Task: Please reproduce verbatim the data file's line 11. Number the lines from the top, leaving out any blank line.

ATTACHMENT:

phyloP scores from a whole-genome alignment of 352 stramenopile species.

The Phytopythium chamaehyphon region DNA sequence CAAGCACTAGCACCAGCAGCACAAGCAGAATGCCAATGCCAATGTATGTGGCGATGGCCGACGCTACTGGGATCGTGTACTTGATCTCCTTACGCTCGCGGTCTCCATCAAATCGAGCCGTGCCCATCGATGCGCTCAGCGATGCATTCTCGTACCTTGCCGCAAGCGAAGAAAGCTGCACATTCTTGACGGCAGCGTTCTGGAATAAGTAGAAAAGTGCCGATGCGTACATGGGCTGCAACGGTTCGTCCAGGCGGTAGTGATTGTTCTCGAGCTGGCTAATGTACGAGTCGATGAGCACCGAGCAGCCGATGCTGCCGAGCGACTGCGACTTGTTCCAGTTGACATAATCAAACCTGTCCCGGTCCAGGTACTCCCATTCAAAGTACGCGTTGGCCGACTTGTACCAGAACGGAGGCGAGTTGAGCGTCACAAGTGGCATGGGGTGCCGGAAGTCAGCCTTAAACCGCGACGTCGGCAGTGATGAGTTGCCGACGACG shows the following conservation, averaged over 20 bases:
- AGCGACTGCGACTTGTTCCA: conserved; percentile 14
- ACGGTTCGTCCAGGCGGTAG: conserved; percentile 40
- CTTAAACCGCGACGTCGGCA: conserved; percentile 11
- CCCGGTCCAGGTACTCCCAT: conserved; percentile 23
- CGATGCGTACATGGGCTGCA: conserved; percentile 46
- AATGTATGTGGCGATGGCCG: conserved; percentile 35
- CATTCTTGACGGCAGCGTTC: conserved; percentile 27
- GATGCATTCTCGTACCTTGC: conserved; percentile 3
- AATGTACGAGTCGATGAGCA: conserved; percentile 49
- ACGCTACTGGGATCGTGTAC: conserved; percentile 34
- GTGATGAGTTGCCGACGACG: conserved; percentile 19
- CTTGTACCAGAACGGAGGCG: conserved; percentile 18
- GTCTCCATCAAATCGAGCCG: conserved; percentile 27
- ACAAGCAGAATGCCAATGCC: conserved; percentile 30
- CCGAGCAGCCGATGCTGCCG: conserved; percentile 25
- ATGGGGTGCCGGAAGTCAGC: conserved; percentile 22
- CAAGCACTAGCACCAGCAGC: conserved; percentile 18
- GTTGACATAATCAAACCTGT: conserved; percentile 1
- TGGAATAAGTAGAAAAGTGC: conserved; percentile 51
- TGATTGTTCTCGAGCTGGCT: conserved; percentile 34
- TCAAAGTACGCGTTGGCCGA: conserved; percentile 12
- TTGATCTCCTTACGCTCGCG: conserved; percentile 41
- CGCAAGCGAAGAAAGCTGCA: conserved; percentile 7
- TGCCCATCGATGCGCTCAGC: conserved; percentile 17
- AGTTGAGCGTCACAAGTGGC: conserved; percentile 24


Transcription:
- AATGTACGAGTCGATGAGCA: conserved; percentile 49